Your blood needs to move. Blood is oxygenated and filled with healing agents for your body. If you don’t move your body, blood doesn’t flow and your body can’t heal itself. You could then end up with a Work Related Musculoskeletal Disorder (WMSD).
Your muscles need to move. When you don’t move your muscles, they can’t rid themselves of waste material and toxins. As a result, they seize up and get sore resulting in muscle cramps. Also, your muscles shorten and get tight which puts pressure on your bones and nerves. Tight hamstrings can cause sore backs; tight shoulder muscles can cause headaches.
Your spine needs to move. After sitting or standing for long periods of time, your spine compresses. Unfortunately with time, this compression can result in a herniated disc.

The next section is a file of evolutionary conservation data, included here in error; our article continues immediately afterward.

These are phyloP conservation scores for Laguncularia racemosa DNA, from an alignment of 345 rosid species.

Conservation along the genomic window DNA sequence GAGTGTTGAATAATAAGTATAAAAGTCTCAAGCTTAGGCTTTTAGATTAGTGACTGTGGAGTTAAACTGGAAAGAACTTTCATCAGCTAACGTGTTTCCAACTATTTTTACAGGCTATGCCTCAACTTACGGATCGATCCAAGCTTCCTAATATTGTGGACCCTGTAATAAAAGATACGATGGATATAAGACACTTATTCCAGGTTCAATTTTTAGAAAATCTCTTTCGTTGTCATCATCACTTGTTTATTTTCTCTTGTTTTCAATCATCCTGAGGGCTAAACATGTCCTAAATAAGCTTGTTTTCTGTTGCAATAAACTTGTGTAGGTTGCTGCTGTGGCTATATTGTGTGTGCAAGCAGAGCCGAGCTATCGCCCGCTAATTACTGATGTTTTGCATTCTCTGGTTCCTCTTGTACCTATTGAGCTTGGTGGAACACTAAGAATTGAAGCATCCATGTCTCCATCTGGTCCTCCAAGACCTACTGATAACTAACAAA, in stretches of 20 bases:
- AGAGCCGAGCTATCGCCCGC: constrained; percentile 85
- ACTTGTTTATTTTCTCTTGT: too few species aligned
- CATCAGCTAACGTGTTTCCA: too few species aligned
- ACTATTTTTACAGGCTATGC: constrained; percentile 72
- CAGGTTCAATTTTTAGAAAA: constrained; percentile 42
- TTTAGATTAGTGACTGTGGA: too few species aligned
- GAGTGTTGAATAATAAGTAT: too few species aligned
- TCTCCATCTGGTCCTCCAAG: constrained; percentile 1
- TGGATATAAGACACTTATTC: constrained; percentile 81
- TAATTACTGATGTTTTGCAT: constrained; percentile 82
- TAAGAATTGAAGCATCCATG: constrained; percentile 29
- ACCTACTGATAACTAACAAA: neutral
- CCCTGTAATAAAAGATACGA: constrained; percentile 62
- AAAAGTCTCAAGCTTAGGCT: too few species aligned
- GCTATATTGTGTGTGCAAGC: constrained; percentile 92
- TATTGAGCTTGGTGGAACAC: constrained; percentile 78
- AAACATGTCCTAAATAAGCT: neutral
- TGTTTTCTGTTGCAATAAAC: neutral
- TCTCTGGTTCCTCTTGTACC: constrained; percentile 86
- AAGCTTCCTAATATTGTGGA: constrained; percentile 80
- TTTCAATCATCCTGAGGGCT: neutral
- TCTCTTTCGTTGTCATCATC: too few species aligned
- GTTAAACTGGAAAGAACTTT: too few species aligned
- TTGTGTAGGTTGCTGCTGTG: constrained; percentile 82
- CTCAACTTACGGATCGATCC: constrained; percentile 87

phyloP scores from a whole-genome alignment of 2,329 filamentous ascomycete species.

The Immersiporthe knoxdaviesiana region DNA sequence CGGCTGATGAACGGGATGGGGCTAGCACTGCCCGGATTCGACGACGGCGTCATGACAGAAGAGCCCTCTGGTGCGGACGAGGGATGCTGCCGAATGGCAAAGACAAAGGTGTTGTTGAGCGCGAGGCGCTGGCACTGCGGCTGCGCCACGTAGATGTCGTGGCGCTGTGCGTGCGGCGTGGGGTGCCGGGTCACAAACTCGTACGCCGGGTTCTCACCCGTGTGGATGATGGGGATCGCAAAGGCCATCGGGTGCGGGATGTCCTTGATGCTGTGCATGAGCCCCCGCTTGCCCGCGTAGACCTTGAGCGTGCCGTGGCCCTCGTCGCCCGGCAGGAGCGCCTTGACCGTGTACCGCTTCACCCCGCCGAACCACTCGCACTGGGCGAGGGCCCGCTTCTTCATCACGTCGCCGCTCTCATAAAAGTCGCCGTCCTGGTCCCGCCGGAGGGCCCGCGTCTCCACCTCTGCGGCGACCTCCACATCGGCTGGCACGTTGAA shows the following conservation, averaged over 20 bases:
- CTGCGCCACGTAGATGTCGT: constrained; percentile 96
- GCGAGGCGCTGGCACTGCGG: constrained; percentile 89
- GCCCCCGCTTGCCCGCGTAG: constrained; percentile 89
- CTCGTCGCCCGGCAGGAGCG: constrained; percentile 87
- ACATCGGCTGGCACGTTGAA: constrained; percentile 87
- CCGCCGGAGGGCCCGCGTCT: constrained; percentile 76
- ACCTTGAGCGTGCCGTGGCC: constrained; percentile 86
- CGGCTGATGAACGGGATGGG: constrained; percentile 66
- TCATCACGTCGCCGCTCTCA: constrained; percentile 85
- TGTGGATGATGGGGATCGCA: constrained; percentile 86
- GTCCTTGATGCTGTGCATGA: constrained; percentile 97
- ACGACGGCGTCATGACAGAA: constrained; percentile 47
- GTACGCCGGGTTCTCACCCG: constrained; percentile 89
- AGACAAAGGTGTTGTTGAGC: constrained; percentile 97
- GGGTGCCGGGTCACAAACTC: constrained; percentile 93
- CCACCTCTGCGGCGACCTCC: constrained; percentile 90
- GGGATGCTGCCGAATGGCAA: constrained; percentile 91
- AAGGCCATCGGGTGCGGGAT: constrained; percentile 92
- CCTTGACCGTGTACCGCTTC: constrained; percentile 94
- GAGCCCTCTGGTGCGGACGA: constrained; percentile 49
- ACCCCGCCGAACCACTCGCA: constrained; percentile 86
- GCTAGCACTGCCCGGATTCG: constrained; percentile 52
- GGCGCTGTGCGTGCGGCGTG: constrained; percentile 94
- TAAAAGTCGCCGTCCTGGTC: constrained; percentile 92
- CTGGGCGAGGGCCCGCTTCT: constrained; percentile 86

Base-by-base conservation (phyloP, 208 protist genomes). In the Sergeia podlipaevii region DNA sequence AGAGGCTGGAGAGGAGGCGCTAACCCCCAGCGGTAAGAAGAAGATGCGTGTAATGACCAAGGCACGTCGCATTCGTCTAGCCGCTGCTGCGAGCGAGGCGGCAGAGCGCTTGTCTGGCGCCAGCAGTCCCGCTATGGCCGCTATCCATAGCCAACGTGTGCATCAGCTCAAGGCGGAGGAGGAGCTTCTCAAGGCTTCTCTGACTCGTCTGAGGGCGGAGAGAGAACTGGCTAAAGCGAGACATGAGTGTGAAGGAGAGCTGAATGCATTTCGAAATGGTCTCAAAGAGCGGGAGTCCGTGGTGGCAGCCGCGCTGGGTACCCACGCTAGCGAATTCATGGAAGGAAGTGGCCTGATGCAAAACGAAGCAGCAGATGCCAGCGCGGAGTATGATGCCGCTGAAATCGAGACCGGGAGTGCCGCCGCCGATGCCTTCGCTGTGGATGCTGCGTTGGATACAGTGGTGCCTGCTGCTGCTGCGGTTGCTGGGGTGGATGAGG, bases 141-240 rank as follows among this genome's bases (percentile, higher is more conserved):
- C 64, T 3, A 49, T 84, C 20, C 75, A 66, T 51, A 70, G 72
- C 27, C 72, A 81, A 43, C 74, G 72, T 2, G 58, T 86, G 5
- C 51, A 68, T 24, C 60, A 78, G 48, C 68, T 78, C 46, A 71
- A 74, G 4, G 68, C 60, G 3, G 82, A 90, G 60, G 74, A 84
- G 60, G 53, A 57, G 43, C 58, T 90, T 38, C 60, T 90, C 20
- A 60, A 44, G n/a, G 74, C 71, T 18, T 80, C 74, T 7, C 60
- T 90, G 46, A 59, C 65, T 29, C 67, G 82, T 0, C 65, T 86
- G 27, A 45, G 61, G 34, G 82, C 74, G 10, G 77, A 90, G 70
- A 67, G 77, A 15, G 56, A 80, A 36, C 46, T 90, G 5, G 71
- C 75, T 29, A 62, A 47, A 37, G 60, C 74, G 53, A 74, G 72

Your nerves need movement. Without movement, nerves can become pinched nerves or result in a peripheral neuropathy like carpal tunnel syndrome which symptoms include hand tingling and pain
So how do you get in the habit of changing position frequently? The first thing you need to do is get yourself a timer. Use your phone or an online timer. Set the timer for a maximum of 20 minutes, less if you can. Every 20 minutes do one of the following.
1. If you’re sitting, get up and walk for 20 seconds.
2. If you’re standing, sit down for 20 seconds.
3. Do a stretch – hold it for 30 seconds.
- Put your right arm overhead and lean to the left. Do the same with the left arm.
- Grab the back of your office chair while sitting and twist to one side. Twist to the other.